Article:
“Don’t soul-search and come to life-changing conclusions without mentioning the investigation to your partner!”
~Juliet Janvrin & Lucy Selleck.
We all have our plans, inner motives and selfish desires. Besides these, we trust our partners with all sorts of ‘news’ often asking them their views.
It’s therefore almost unconscionable that we might come to some landmark position and not share it with them. This has the hallmarks of betrayal all over it, for to forget to tell them is rank ill-consideration, but to hide the fact is tantamount to relational treason.
Still, some revelations do come at awkward times.
Trusting Our Partners with All Our Important Thoughts
Relational discernment is known in many ways, not least by sharing with our partners everything that reaches the threshold of the important.
We teeter between trust and betrayal on this entire subject.
Reliably inform our partners of the secret weavings and innovations of our minds and, though we risk their rejection of our ideas, we’ve ‘promoted’ them to a place that’s appropriate. In this we find the basis of relationships is kempt in the moment.
Isn’t it fascinating that despite of our commitments—particularly as they pertain to marriage—what speaks louder than all are our actions and inactions. The spoken commitment lasts only as long as both remember it and give meaning to it.
Sometimes it takes a great deal of courage to trust our partners with particular revelations. Might they laugh or sneer or worse? The partner who thinks like that might not deserve to hear it, but we should still bring it to them.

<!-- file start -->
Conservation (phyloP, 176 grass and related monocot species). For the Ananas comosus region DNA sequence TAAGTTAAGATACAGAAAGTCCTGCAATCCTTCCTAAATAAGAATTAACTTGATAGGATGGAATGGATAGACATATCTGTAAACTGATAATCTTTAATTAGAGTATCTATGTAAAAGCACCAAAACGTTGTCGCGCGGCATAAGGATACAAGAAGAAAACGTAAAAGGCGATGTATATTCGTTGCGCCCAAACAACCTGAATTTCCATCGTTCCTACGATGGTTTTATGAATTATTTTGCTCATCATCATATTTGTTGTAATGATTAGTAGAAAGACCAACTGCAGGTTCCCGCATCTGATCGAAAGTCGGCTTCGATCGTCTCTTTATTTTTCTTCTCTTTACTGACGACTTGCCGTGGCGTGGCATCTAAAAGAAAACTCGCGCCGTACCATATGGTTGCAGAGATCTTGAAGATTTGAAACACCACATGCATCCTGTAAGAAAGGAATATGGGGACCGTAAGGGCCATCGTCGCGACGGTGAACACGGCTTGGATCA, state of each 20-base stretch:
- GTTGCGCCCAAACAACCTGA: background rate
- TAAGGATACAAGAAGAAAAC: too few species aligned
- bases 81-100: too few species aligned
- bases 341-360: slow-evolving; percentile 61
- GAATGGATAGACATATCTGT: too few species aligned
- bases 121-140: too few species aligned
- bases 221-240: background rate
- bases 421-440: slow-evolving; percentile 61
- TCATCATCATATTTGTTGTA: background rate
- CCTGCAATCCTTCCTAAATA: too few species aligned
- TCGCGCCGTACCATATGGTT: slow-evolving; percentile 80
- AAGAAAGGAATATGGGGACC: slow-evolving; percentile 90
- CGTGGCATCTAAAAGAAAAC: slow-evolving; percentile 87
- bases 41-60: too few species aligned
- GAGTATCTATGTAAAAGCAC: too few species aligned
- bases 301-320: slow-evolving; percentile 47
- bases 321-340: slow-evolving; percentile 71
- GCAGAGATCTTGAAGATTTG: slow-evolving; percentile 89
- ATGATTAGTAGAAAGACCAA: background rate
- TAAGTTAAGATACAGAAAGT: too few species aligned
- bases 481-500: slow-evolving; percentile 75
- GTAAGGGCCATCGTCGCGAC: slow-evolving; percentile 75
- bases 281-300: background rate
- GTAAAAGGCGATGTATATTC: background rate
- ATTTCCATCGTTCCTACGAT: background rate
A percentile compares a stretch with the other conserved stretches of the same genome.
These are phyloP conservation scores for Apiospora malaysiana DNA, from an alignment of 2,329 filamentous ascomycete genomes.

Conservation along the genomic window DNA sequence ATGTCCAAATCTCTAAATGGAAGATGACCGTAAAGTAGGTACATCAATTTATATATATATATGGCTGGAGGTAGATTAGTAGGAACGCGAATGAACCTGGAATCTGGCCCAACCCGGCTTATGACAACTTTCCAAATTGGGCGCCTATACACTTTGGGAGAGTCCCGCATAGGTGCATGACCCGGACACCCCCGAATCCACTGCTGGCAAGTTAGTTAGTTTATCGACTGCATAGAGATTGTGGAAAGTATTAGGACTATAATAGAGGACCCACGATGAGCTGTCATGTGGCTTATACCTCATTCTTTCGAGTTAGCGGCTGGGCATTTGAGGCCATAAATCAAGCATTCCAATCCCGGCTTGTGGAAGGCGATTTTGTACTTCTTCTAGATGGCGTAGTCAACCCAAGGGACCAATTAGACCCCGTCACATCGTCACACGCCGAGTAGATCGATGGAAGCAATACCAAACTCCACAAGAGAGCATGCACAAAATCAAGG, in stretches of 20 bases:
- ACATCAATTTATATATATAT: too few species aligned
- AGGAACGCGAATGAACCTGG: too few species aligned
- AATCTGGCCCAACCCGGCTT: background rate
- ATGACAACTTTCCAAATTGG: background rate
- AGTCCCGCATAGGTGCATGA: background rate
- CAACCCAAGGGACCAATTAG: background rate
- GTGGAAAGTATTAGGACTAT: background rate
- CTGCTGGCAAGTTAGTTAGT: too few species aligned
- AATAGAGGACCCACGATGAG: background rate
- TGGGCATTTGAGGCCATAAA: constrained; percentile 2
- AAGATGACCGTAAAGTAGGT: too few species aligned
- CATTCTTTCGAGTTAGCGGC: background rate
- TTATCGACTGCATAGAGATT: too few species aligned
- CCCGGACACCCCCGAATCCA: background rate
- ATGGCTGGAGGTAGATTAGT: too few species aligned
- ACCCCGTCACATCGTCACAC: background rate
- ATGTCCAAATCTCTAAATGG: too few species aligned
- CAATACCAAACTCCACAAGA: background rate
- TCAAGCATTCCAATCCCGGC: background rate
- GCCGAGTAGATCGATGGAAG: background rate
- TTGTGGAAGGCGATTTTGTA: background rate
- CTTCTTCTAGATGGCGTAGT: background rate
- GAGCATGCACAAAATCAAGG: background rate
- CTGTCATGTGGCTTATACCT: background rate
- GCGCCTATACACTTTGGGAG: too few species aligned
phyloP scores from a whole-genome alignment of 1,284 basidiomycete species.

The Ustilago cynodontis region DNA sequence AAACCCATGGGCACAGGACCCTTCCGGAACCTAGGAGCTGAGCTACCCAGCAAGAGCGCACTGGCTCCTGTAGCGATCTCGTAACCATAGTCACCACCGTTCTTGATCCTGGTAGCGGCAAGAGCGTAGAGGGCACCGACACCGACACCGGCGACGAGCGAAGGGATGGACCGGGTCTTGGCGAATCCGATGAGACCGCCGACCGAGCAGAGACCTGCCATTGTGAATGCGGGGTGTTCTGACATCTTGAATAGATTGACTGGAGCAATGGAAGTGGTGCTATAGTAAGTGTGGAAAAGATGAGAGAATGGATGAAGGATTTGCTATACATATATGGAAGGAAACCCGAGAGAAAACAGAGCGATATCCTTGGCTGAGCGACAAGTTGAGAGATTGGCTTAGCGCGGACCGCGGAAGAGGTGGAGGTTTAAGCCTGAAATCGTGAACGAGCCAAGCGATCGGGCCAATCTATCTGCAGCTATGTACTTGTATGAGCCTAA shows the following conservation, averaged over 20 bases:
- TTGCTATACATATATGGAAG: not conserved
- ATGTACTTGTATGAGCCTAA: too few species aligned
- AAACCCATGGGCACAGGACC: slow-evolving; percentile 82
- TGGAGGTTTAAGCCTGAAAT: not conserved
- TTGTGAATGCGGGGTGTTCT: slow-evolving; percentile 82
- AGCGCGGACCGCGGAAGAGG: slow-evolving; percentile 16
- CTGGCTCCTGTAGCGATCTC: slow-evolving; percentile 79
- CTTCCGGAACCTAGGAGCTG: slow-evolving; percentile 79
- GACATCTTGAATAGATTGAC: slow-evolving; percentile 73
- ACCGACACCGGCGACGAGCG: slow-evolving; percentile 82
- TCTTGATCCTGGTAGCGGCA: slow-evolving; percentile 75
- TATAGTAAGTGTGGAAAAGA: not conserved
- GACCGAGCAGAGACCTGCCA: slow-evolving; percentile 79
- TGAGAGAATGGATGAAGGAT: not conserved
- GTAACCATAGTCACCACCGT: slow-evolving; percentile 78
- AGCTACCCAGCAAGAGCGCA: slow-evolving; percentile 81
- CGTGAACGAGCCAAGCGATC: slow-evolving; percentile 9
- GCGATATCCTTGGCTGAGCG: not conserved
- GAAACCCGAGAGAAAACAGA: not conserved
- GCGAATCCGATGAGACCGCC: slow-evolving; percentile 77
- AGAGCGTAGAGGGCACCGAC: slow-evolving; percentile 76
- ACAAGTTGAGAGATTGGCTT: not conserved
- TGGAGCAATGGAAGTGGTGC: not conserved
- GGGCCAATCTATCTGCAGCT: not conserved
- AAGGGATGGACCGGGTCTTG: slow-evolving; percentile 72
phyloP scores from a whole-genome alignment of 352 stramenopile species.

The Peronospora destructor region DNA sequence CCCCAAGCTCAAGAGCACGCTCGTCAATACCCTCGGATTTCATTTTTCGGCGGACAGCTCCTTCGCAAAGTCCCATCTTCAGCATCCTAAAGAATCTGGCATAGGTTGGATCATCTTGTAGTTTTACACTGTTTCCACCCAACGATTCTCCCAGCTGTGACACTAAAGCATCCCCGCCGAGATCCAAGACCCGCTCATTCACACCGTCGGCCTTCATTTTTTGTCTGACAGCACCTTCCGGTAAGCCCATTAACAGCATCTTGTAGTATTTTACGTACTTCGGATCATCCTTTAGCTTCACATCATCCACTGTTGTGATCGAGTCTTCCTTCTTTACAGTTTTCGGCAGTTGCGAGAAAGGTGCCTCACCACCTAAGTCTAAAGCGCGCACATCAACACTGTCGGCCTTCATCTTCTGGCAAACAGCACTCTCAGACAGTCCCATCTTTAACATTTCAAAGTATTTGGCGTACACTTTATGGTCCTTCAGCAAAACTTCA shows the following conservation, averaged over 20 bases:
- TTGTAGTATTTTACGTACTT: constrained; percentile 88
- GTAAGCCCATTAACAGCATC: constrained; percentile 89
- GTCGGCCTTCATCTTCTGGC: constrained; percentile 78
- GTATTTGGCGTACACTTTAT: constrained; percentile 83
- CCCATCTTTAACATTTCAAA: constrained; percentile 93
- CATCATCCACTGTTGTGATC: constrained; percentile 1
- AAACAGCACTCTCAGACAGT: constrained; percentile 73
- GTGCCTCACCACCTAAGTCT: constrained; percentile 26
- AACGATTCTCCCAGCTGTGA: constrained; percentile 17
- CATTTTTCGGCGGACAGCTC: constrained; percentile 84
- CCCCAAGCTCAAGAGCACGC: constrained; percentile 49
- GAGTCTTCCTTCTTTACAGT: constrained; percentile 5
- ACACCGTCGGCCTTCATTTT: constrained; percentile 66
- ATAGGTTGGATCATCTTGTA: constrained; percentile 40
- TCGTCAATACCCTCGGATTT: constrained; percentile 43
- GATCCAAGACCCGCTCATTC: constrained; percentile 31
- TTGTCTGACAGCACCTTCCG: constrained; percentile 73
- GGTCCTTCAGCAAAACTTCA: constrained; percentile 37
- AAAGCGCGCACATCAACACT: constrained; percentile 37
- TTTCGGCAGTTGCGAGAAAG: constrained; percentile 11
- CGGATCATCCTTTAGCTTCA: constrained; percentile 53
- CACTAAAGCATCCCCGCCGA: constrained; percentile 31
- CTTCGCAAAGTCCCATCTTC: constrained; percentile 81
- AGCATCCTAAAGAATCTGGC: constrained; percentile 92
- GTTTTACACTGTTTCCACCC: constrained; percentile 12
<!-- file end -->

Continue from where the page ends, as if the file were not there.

Still Room in the Heart for One Type of Secret
Space in life is a grand prospect—nobody can subsist in a cramped environment for long.
It’s important, then, that there is sufficient room for God to speak with and to us, that we may keep that sonnet of love, cherished it is for the special rapport extant between God and ourselves. God allows such secrets—those things we’d be uncomfortable telling another soul (though commonly extroverted people do not have such inhibitions).
The difference between those things we choose to keep to ourselves and those secrets that ought to be divulged relates to both importance and potential affect.
Any secret with the potential to hurt another human being—above all others, our partners—should be confessed in safety for all. After all, the domain of sin is set upon relational misdemeanours.
Let’s be careful what secrets we keep to ourselves.
© 2011, 2012 S. J. Wickham.